Henry Roth’s Call it Sleep

Genya is a weak woman and her subordinate status in the household cannot protect David from his domineering and abusive father. Although little is known about Albert before the novel begins it is clear that he is a bitter character filled with resentment. Albert’s marriage was disrupted when he left for America almost immediately after the wedding. This speedy departure lead Albert to question David’s legitimacy as his true son, building up a resentment for both wife and child.

Once in America, Albert is forced into low paying monotonous jobs available to immigrants.

This pressure ruins Albert and corrupts his relationship with his family, whom he blames. Albert rejects society and the lack of opportunities it presents him. Albert always feels like an outsider, as if everyone is out to get him. David’s father refuses to assimilate in any way to the modern world around him. At home David fears the return of his father from work because he feels “the necessity of continually humbling himself before the relentless, unwinking scrutiny of those eyes, the grey unrelaxing visage (178).

” David an impressionable young boy is without a father figure that he can look up to.

David resents his father for being so bitter, angry, and scary and therefore tries to separate himself from his father and the circumstances that created Albert’s nature. David physically avoids his father when he is home by taking to the streets. Mentally and emotionally David separates himself by looking for answers and trying to seek comfort in the very world that Albert rejects.

David, in realizing that he does not want to grow up angry and bitter like his father turns away from his home life in search of happiness.

By learning more about Genya and Albert it is easier to understand David and some of the decisions he makes throughout the novel. Because David is unhappy in his home life he rejects his parents and their culture. This decision, however, has only left David feeling confused and guilty. David does not truly share a common language with his parents. This makes it extremely hard for him to understand the experiences and struggles felt by the immigrant generation. While at the same time, his parents cannot truly understand the struggle David faces trying to find anywhere to fit in and feel comfortable.

Unlike his parents, David wants to fit in the American culture, as he tries to assimilate himself to his surroundings. Unlike his mother, he doesn’t want to shelter himself from America, it is the only country David knows. And unlike his father, David doesn’t want to resent America and be bitter towards her opportunities and citizens. Twice David lies about being Jewish in an attempt to fit in. Once was when three Irish boys cornered David at the pier; David lied about being a Jew to fit in and feel safe. Another attempt that David makes to break away from his own background and to connect to his adopted American culture is when he meets Leo.

Leo, a Christian, becomes David’s first and only friend in the novel (although he is clearly not a true friend). Leo questions David on being Jewish and then makes fun of its traditions; and David willingly laughs and joins in. It is only later that David feels a slight hint of guilt for turning his back on Judaism. When David realizes that Leo’s parents aren’t home during the day he is jealous and excited. The idea of living without parents gives David an “adventurous” feeling, filled with the excitement of living in “a separate world of their own” (317).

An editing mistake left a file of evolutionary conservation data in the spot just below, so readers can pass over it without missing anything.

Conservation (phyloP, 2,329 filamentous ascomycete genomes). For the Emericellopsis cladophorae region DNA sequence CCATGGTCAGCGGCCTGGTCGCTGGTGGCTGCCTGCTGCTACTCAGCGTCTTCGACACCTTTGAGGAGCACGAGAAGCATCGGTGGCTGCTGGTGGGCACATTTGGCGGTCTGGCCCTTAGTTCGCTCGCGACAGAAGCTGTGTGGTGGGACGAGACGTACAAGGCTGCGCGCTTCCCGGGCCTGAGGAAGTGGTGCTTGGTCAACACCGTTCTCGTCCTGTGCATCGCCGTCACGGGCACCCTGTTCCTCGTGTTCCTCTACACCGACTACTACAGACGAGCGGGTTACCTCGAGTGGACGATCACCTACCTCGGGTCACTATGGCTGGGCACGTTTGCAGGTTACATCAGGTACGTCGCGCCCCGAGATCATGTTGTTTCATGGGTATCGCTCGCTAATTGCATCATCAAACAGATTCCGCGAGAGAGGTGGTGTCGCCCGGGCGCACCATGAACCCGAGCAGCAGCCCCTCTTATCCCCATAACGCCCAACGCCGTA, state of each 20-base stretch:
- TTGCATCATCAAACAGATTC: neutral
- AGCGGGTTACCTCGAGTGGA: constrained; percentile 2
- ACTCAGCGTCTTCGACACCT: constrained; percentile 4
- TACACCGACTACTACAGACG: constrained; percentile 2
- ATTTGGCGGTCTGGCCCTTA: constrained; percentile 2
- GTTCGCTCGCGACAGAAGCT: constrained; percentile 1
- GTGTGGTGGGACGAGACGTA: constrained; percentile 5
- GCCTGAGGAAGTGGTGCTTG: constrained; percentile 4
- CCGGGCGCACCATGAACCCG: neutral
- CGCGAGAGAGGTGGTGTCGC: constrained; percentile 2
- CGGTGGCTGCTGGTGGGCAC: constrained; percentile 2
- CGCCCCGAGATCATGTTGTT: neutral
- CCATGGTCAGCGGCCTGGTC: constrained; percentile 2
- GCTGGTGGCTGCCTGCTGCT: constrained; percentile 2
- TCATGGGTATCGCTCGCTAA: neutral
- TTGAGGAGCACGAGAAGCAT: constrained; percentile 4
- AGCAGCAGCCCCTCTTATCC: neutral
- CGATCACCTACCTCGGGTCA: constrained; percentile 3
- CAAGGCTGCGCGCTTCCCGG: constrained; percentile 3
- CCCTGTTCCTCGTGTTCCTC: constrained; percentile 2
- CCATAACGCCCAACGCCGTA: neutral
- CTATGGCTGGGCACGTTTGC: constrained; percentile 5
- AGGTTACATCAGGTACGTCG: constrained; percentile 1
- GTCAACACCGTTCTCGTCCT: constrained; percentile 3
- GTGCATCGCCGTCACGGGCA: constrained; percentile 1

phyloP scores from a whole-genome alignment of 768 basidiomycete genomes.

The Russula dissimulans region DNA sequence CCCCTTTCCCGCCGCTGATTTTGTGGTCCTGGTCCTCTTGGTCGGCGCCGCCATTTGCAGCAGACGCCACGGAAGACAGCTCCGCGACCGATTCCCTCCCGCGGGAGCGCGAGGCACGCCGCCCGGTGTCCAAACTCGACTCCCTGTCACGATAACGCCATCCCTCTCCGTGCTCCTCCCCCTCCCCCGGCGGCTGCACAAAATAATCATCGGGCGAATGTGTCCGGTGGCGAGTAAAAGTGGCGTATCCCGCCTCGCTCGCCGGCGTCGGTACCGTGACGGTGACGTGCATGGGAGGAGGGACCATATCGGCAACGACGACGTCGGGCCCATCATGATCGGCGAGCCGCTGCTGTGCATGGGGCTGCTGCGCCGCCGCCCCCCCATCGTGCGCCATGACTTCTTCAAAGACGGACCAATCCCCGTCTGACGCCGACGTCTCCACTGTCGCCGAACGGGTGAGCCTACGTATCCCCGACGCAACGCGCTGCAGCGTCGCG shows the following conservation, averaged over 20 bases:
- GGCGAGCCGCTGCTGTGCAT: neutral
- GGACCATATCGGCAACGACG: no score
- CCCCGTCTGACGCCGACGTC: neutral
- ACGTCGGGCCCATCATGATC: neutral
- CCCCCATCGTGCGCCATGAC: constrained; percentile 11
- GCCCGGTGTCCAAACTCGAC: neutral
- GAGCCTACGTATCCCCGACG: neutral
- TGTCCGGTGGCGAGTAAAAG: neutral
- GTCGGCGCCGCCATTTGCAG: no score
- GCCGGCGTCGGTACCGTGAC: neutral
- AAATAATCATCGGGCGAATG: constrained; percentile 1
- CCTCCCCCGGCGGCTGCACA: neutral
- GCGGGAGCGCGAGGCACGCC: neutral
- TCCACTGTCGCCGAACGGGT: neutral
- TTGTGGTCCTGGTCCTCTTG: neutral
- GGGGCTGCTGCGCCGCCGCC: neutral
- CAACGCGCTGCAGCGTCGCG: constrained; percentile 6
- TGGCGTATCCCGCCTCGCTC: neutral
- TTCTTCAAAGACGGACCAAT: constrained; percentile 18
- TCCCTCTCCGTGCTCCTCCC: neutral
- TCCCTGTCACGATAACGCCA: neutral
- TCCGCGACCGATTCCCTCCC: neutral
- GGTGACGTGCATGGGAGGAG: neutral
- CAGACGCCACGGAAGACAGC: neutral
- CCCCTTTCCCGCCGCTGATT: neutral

David’s desire to live in a separate world, a world with out parents becomes clear in the context of his relationship to his mother and father. As a child David needs his mother’s close relationship but as he ages he feels the need for freedom, especially as he surpasses his mother in assimilating to America. When David lies about the death of his mother he is staking a claim on his independence. David sees his previous attachment to his mother as interfering with his assimilation into American culture.

David is torn between love and shame; and his search for independence alienates him further from his parent’s immigrant identity. David’s search for a personal identity, independent of his parents, becomes clear upon examining the relationship he has with his parents. The Schearl’s dysfunctional household has a long term and lasting impact on David. The way David approaches life and the different situations he is faced with is a direct result of his rejecting his mother and father’s culture and their refusal to assimilate to the modern American culture that David is growing up in.

David wants to fit in and feel accepted. He doesn’t find this at home and he is forced to search outside of the home, unfortunately this too is unsuccessful. David’s independence and strength to look outside the home for happiness is a result of his inability to connect with his parents on an emotional and meaningful level. The true nature of David’s character is truly made clear when the effects that his familial structure has on him is examined.

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